My partner still wanted to go and check it out. It was a misty morning. A cold wind was blowing off the ocean. As I stepped out of our car on the beach I had made up my mind. I’m not going in.

I know it sounds weird since I’m always up for a new adventure. But today I just wasn’t feeling it. My body is still in relaxing mode after weeks of mental stress. I didn’t feel like fighting in the waves and freezing in the water.

But the waves looked big. Sitting in the car, I rolled down the window and watched my partner go in the water. Keeping an eye on him since he was going for the rough spots.

Apparently, the crayfish sits deep when we have north wind. But in a swell like this, it’s difficult to dive to the deep spots with one breath. You get thrown around a lot. You hit rocks and get entangled in seaweed.

Diving for crayfish isn’t easy. Or fun. For most of us at least. But the reward is amazing. Getting fresh seafood out of the ocean. Where else in the world can you get lobsters just like that?

Because that is what a crayfish is. In mini lobster.

Covered in a warm jacket I’m watching him. You never know what can happen. The Atlantic ocean is rough and the coastline here dangerous. I’m just looking out for that head to pop out of the water. He’s taking a breath and then he’s gone again.

Sometimes I can’t see him for minutes. That’s at least how it feels like. Also because he is sometimes hidden behind the waves. Then my mind starts working. What would I do if-? I don’t really know. Of course, I would run into the ocean. But until I get there… And there he pops out again. Phew.

Despite the rough conditions, my partner got a few crayfish out. Back home we put them in the freezer. If we don’t eat them the same day we freeze them. You are only allowed to dive for them for six months a year. The rest of the year we give them to grow and recover.
  • Credit: Anne Bonfert
It’s Sunday. Sunday is beach day. We’re heading out with the family, setting up our new gazebo, and jump in the water. Yes, today I’m coming with. That is important because you are only allowed to bring out seven crayfish per person.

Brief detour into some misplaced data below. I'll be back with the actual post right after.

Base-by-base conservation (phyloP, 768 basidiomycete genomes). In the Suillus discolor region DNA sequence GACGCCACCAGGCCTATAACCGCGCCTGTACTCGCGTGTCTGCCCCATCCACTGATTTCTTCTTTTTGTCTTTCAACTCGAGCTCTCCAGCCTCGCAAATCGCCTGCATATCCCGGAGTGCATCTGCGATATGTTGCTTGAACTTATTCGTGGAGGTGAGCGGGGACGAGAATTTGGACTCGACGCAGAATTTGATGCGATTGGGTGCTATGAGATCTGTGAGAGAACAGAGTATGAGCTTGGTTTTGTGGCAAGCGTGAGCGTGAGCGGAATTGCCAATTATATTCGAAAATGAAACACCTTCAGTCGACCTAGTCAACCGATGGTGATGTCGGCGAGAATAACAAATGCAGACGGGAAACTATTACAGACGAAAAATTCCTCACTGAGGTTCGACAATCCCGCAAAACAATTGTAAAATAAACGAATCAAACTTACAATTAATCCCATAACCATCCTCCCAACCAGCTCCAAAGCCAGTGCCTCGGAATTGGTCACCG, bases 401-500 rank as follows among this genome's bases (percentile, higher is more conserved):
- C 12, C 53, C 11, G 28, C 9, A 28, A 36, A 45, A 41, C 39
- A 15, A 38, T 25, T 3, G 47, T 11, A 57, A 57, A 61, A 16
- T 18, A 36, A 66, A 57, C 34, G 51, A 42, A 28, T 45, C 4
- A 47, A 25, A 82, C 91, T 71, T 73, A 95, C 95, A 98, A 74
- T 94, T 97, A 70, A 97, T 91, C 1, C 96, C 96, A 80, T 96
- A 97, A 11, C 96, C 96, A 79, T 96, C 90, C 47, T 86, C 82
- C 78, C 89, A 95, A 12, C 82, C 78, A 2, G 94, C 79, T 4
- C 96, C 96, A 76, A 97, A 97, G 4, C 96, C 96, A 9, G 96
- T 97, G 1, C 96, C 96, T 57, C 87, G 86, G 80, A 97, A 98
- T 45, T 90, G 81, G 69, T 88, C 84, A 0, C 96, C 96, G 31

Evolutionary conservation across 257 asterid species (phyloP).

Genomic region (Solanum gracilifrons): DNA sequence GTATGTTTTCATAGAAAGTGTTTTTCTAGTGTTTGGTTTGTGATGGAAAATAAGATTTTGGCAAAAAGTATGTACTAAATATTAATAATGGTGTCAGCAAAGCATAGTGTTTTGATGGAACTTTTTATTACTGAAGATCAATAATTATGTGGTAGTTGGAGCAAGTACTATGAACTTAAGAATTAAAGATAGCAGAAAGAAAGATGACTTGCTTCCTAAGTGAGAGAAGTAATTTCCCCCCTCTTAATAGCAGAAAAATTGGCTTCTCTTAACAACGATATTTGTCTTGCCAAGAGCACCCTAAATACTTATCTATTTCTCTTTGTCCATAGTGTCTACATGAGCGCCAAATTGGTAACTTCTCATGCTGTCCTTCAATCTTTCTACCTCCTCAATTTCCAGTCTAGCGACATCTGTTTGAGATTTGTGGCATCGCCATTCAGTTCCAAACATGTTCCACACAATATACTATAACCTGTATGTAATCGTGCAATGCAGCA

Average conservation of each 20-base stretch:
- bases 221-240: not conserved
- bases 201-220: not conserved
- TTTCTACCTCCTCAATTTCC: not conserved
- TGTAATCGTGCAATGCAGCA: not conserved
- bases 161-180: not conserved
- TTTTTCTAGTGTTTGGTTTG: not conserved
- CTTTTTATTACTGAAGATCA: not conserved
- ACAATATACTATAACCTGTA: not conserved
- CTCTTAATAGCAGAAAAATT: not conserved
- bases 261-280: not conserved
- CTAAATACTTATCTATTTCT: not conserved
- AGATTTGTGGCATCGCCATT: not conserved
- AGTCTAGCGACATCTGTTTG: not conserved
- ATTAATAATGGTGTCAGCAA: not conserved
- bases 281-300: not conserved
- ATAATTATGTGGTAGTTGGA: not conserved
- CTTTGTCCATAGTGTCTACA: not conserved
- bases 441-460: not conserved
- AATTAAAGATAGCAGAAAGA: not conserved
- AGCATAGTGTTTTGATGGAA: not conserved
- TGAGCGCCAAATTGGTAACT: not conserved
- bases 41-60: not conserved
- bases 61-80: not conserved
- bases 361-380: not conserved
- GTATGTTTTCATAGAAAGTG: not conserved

You need a fishing permit to go crayfish diving on the coast. You are not allowed to dive with any additional gear. No diving gear allowed. And diving from the boat is also not allowed.

We both have a fishing permit and have two bags. Each of us carrying one around the waist. Not like I’m going to catch any. I’ve tried it a lot. But I’m just too scared. To reach with my hands underneath rocks to feel if there’s something spiky down there.

And I can’t hold my breath long enough.

So my job is to play around in the water for an hour. That’s usually how long my partner spends in the water looking for crayfish. I just swim a bit, hit my knees on rocks, and hold onto seaweed when the current is too strong.

Until he gets out. Then we sit on a rock far off the beach, still in the ocean. We inspect his crayfish. Measure them and throw the undersized ones back in the water. The good ones we split into our bags. So that none of us has more than seven.

The government officials patrol almost daily during low tide, which is the time to go dive. So when you go out of the water they are sometimes waiting for you already. They will measure and count the crayfish you have in your bag. And wait for you to fetch the permit out of the car.

If you fail one of the rules you get to pay a fine. A fine that does hurt. So you rather follow the rules.

But they are not here today. We get out of our wetsuits and drive down the beach a bit where we set the camp for the day. The crayfish comes now into a pot and gets boiled in saltwater until they are bright red.

Then I cut them open into halves and add garlic butter to the crayfish tails. They go for a few minutes on the grid over the fire for the butter to melt and the delicious meal is ready.